Association of a Behaviorally Based High School Health Education Curriculum with Increased Exercise

James J. Annesi, Kennesaw State University
John Trinity, YMCA of Metropolitan Atlanta
Nicole Mareno, Kennesaw State University
Stephanie M. Walsh, Emory University School of Medicine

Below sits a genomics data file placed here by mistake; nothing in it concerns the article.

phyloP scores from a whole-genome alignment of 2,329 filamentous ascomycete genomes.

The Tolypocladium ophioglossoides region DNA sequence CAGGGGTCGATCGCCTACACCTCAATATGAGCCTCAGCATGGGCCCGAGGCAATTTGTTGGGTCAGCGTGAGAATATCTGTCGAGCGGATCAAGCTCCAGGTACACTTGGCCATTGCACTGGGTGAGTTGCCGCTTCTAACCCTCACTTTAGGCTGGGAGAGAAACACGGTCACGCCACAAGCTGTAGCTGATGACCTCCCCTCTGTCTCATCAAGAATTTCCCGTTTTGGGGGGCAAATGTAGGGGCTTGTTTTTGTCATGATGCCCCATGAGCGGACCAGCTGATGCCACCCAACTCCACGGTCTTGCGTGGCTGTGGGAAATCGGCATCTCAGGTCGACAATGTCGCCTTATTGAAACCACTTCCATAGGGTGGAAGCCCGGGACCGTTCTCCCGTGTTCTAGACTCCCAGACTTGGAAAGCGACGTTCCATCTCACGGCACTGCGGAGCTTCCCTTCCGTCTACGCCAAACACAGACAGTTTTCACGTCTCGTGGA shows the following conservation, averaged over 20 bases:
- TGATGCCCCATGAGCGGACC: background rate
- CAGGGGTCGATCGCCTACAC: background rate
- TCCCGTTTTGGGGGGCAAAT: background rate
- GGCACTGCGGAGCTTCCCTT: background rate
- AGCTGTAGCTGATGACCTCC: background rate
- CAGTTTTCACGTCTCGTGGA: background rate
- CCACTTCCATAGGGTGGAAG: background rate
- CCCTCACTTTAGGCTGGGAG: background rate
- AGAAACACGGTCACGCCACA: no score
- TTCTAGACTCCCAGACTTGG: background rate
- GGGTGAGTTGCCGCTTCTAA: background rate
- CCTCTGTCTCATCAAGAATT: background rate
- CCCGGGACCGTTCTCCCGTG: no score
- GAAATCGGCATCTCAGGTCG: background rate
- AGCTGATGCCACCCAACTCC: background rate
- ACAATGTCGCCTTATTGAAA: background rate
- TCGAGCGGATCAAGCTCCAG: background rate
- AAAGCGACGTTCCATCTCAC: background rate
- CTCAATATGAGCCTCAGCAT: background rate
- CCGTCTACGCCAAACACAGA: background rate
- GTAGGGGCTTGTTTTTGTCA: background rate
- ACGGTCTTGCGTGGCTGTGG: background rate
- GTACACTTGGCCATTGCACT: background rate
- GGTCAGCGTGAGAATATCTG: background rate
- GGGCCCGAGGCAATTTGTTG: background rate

Increasing exercise in children and adolescents through academic classes is an understudied area. Potential benefits include associated improvements in health, psychosocial, and quality-of-life factors. A sample of 98 students (M age = 14.3) from high school health education classes received six, 40-min lessons incorporating cognitive–behavioral methods to increase exercise over 6 weeks. Significant within-group improvements in exercise, mood, and body satisfaction were found, with slightly larger effect sizes identified for the boys. Increase in exercise was significantly associated with reduced mood distress (β = −.17, p < .001). For the girls only, change in body satisfaction significantly mediated that relationship, and a reciprocal relationship between changes in mood and body satisfaction was also identified. Incorporation of lessons emphasizing goal setting and self-regulation within high school health education classes may foster increased exercise and associated improvements in mood and body satisfaction. For girls, the positive effects may reinforce one another.